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How to attract Gen Y to your fitness centre
Is your fitness centre catering to the Australian Gen Y? If not, you may be missing out on a significant source of consistent and reliable cash flow. More than 4 million Australians participate in exercise industry activities,
How to attract Gen Y to your fitness centre: Ezidebit according to Fitness Australia. Attending the gym and other related institutions is the second most popular form of exercise in Australia, behind jogging and running. The Australian Fitness Industry Report 2012, released last year, revealed that the average fitness centre member is aged between 25 and 34. Gen Y are now reaching this particular age bracket and, as they make up close to 25 per cent of the global population, it is important to ensure your company caters to the unique demands of this demographic.
Who are Gen Y?
Gen Y, otherwise known as Millennials, represent the population born between the early 1980s and the early 2000s. This means that the majority of Gen Y have reached the age when they are likely to obtain gym memberships. Generation Y is widely regarded as a game-changing demographic. These young and determined individuals typically have a range of unique wants and needs, particularly in terms of consumerism. For instance, as the generation that has grown up with the internet and other exciting technology developments, Millennials are a digitally savvy market that has become used to an incomparable level of convenience with real-time access to a business.
How does this affect your fitness centre?Marketing to and retaining the Millennial market is now more important than ever, according to multinational fitness giant Les Mills. The Nielsen: Les Mills Global Consumer Fitness Survey, released this year, revealed that Generation Y makes up close to half (48 per cent) of all adult gym users. However, Les Mills International Chief Executive Phillip Mills believes that fitness centre owners are not doing enough to cater to this massive user market. “Millennials view traditional health clubs as something for their parents’ generation. Our product and our packaging do not talk to this major market,” he explained. Fortunately there are a few simple steps you can take to increase your centre’s attractiveness within the Millennial market.
Generation Y is the age of convenience, with all of the globe’s knowledge available through the internet and hundreds of devices connecting people to the world at the click of a button. Because of this, it is important that business owners promote ease-of-use at every possible step. Whether it’s offering tailored mobile apps to track fitness goals or extending opening hours to attract time-poor night owls. Having your business processes and software working as a tightly integrated system will help you deliver 24×7 service. Another way to boost convenience could be to invest in a paperless direct debit solution. This will enable Millennials (and all other visitors) to set up automatic membership payments, reducing the amount of work they have to do to keep track of their memberships.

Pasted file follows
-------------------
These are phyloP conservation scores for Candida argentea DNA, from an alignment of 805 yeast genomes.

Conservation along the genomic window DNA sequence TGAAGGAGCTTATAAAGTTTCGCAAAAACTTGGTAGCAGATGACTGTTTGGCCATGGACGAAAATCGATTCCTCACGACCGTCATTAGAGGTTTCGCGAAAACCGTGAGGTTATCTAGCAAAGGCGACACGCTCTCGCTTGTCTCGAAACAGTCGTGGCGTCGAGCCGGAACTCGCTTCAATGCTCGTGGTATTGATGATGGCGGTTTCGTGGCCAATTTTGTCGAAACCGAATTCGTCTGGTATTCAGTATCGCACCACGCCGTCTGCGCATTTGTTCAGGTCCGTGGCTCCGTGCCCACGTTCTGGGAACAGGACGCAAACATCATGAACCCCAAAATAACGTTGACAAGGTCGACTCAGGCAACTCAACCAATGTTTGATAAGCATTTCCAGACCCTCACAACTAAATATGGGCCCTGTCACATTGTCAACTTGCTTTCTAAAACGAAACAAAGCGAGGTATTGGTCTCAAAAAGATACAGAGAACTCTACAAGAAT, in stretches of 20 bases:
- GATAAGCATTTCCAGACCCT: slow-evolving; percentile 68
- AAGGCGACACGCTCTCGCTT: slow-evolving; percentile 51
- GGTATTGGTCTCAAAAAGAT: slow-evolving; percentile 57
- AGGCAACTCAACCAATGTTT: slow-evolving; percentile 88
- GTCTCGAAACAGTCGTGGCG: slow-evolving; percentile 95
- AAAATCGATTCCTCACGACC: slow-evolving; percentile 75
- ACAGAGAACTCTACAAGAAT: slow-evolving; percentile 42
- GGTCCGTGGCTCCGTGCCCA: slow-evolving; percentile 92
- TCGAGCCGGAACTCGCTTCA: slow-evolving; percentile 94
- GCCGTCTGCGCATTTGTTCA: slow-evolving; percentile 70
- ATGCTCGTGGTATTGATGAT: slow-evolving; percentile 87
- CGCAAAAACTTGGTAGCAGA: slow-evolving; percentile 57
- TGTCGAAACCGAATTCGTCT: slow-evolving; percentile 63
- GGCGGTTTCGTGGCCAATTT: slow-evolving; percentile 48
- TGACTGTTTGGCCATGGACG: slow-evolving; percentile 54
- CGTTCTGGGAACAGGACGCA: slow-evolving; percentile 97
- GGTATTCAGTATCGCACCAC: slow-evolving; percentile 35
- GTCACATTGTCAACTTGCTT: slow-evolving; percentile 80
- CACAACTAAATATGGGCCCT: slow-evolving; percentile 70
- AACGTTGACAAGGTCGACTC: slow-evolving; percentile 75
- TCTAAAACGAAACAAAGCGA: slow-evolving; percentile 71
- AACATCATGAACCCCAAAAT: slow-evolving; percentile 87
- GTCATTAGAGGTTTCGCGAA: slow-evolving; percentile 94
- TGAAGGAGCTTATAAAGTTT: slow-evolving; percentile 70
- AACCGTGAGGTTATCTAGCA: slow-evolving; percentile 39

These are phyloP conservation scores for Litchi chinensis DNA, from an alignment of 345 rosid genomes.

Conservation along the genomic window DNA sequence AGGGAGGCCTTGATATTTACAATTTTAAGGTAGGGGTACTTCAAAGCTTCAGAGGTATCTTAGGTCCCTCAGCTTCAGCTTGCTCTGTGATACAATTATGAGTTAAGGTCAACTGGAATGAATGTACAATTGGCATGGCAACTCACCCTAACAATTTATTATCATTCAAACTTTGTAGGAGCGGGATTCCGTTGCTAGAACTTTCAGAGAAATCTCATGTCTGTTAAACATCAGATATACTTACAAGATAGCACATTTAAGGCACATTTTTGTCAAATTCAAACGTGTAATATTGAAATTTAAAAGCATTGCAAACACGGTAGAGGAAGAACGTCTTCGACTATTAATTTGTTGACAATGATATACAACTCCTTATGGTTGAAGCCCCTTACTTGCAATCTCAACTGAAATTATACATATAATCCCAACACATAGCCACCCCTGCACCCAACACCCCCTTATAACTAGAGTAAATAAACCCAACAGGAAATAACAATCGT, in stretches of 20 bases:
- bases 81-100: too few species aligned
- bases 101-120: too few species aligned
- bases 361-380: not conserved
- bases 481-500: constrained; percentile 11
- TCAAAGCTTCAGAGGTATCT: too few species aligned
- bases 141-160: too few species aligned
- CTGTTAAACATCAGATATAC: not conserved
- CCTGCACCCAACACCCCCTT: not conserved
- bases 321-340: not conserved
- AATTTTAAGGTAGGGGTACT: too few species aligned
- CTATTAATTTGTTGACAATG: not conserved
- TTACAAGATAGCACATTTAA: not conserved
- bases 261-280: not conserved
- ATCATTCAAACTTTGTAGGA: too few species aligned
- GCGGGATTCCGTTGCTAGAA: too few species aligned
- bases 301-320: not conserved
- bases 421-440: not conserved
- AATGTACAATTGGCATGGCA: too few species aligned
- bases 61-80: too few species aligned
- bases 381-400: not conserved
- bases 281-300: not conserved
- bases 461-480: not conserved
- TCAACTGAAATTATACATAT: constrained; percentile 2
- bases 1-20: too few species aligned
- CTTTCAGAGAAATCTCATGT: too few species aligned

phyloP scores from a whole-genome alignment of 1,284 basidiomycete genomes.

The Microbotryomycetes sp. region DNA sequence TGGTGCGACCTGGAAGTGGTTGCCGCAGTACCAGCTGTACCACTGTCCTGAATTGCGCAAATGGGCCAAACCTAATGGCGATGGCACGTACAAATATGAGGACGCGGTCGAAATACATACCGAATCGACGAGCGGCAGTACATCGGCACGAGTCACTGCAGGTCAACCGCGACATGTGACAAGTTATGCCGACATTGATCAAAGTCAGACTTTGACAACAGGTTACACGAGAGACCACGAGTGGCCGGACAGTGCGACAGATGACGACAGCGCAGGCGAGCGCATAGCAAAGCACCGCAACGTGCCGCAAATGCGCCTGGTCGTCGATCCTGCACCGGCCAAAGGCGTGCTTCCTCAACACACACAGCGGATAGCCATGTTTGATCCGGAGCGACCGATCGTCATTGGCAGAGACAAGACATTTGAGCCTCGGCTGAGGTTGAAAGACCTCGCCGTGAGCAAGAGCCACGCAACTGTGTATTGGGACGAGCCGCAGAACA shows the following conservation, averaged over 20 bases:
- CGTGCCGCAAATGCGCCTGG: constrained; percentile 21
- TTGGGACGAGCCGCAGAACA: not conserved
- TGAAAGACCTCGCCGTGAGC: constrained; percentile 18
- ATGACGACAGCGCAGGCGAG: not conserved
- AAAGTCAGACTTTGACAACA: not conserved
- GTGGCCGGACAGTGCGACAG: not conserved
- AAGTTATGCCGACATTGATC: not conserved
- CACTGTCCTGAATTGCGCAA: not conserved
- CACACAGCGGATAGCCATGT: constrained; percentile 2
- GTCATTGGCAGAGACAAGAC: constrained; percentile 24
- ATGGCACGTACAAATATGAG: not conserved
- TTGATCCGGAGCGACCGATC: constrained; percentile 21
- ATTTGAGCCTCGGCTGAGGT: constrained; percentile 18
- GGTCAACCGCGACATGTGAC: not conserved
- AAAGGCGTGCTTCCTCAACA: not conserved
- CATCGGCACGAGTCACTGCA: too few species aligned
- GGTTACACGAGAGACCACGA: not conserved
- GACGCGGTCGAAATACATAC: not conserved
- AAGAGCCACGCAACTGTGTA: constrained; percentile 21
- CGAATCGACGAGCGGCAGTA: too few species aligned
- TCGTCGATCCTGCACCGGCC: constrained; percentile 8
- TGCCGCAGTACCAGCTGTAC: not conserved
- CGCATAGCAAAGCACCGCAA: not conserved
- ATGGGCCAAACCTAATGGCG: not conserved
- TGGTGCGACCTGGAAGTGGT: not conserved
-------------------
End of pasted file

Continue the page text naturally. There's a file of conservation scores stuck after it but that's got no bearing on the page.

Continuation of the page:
Millennials have grown up with technology, so they often utilise this in every aspect of their lifestyle. This includes monitoring their fitness goals using mobile apps and other devices. You could therefore benefit from increased member retention – and an alternative source of revenue – through means such as creating a technology-based fitness tracker to complement the classes and training offered through your centre.
Encourage online community initiatives
This young and connected generation are among the most prolific users of social media, which demonstrates a desire to connect with like-minded individuals. Encourage personal relationships between trainers and members by setting up online profiles for your business and staff. By allowing Millennials to “friend” their trainer and fitness centre online, they create stronger connections with your business and a new avenue for customer service. This is a great way to not only increase loyalty among your members, but also promote your centre among online communities – accessing free and convenient marketing. Learn more about improving your fitness centre in our article What makes good clubs good and bad clubs bad.